Copyright Image credit Pixabay/geraltYou have a fantastic website or online platform, for your business, and this is enhanced by third party photos and content. Your web terms and disclaimers all make it clear that this content is theirs, not yours. They are liable for any infringements of copyright and you have no liability. Sadly, that’s now all changed and you, as the content host, may potentially be held liable!

So what do you do and how far do you go to protect yourself?

  • Check your website terms, your contracts with those providers and understand your liabilities.
  • Check your insurance policies.
  • You may also want to carry out some due diligence and checks on the providers and/or their materials provided.

What is happening and why?

Last year, the European Parliament voted through the draft wording of the European Copyright Directive. As of 13 February 2019, the final wording has finally been agreed upon. The most controversial component of this Directive is Article 13. It proposes to shift liability of copyright infringement from copyright holders to online content sharing services.

In practical terms, this simply means that websites which host user-generated content such as YouTube, Twitter, Instagram, Facebook and Soundcloud will now be responsible for ensuring that the content shared on their platform is not done illegally. If it is they have to take the necessary action.

The provisions of Article 13 refer to services offered by companies such as YouTube, in that they allow public access to “protected works or other protected subject-matter uploaded by its users”. There is a long list of exemptions where Article 13 will not apply. In addition, there are rules which may relieve companies of liability if they can demonstrate:

  • they made “best efforts” to get permission from the copyright holder;
  • they made “best efforts” to ensure that the material specified by rights holders was not made available; and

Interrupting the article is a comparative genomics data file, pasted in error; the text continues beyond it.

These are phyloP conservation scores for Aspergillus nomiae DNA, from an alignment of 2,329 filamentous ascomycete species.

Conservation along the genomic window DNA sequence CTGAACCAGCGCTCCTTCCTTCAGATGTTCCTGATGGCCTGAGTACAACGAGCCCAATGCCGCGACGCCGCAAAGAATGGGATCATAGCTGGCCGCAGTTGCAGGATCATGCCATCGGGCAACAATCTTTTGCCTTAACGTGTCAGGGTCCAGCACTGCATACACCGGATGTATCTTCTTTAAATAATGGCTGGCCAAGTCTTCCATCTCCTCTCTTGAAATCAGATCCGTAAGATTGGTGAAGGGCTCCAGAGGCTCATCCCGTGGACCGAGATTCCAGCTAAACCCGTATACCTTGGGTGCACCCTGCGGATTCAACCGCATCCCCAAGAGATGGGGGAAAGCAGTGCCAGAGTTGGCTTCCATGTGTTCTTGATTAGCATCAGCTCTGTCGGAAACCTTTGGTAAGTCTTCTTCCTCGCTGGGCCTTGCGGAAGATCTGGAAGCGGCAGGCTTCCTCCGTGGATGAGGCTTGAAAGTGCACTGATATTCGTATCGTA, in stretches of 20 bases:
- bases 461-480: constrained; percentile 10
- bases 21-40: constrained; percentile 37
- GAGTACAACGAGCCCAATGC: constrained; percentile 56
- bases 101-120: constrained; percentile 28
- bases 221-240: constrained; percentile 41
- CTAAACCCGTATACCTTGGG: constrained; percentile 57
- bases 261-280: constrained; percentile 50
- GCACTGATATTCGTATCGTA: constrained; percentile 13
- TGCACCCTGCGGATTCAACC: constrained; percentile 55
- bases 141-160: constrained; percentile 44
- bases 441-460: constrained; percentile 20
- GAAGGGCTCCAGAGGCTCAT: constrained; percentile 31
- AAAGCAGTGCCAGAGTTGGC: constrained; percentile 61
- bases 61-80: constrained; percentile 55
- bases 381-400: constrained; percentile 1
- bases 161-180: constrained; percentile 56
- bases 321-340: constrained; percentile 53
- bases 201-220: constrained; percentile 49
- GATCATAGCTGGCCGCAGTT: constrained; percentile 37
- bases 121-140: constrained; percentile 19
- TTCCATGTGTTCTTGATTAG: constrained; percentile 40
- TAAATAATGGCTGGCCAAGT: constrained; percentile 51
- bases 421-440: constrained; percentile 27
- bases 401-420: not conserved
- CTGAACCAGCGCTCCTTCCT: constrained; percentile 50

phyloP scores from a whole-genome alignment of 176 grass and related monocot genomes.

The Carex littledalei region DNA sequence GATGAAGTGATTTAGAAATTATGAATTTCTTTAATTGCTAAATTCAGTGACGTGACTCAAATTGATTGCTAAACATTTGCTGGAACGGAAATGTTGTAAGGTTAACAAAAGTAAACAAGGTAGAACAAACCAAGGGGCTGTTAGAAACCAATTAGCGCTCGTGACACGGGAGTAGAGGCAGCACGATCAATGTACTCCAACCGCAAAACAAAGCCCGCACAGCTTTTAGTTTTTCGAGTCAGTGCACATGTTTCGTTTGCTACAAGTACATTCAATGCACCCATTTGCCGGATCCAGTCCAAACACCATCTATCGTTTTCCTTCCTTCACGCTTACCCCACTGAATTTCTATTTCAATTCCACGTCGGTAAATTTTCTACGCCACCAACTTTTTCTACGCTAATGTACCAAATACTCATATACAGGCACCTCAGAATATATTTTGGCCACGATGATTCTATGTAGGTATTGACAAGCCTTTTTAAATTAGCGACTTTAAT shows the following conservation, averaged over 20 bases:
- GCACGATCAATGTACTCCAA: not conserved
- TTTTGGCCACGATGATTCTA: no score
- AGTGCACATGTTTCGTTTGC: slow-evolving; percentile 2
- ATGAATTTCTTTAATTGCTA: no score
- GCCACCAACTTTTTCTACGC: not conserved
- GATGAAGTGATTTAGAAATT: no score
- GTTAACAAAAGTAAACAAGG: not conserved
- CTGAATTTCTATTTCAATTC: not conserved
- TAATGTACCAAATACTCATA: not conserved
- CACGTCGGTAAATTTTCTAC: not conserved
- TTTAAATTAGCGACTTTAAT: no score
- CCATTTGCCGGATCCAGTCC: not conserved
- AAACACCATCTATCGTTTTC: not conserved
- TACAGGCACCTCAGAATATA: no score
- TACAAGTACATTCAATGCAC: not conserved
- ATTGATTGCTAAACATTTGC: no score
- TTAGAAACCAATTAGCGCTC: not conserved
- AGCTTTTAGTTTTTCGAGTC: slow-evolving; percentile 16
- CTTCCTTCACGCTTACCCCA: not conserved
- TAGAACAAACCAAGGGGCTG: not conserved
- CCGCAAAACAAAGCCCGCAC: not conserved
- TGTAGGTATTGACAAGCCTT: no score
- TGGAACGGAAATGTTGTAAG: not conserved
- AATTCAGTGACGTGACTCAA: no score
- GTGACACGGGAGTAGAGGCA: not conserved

• they acted quickly to remove any material which infringed any rights as soon as it was made aware.

Services can rely on the above rules where they have been available in the EU for over three years or have an annual turnover of more than €10 million.

Article 13 also requires that the appropriate licensing agreements are put in place with copyright holders. This should cover the liability for material uploaded by users in line with the terms and conditions as set out in the licensing agreement. If copyright holders do not wish to agree licensing agreements, then Article 13 encourages the online platform and copyright holders to “cooperate in good faith in order to ensure that unauthorised protected works or other subject matter are not available on their services”.

It is anticipated that the platforms most likely to be affected are video-sharing websites, sports and movie trade organisations and, of course, the music sharing industry.

Does Brexit matter?

Brexit will undoubtedly have some impact on the incorporation of this Directive into UK law as it is intended to act on copyright within the digital single market. However, it is important to keep in mind that, regardless of what Brexit deal is eventually reached, the provisions of this Directive will not just be a European issue but a global issue, given that the realms of the internet are naturally, and technically, worldwide.

What should you do?

It is difficult to assess materials, on receipt, for uniqueness and ownership. Actions you can take are:

  • Any agreements must make the terms clear to the provider – that they are contractually declaring they own and have the right to share this information.
  • Carry out some due diligence on the provider and what they are providing where possible. If in doubt consider removing the content.
  • Make your policies on copyright infringement very clear on your website to discourage third parties sharing content they don’t own. If this arises you need to take action so you can ensure your insurance is valid and people see you as reactive and in control of such activity.

ACLF logoIn the meantime, if you can’t wait, you can contact us directly for impartial advice by visiting our website or emailing [email protected]

Karen Holden is the Managing Director & Founder of A City Law Firm who practise both commercial law and litigation, having been admitted to the roll in 2005. If you require further advice or assistance, please do not hesitate to contact [email protected]

A City Law Firm Limited is a leading entrepreneurial law firm in the city of London, with a dynamic and diverse team of lawyers. It was awarded most innovative law firm, London 2016 and Business Law firm 2017. They specialise in start-up business law, the tech industry, IP and investment


Please enter your comment!
Please enter your name here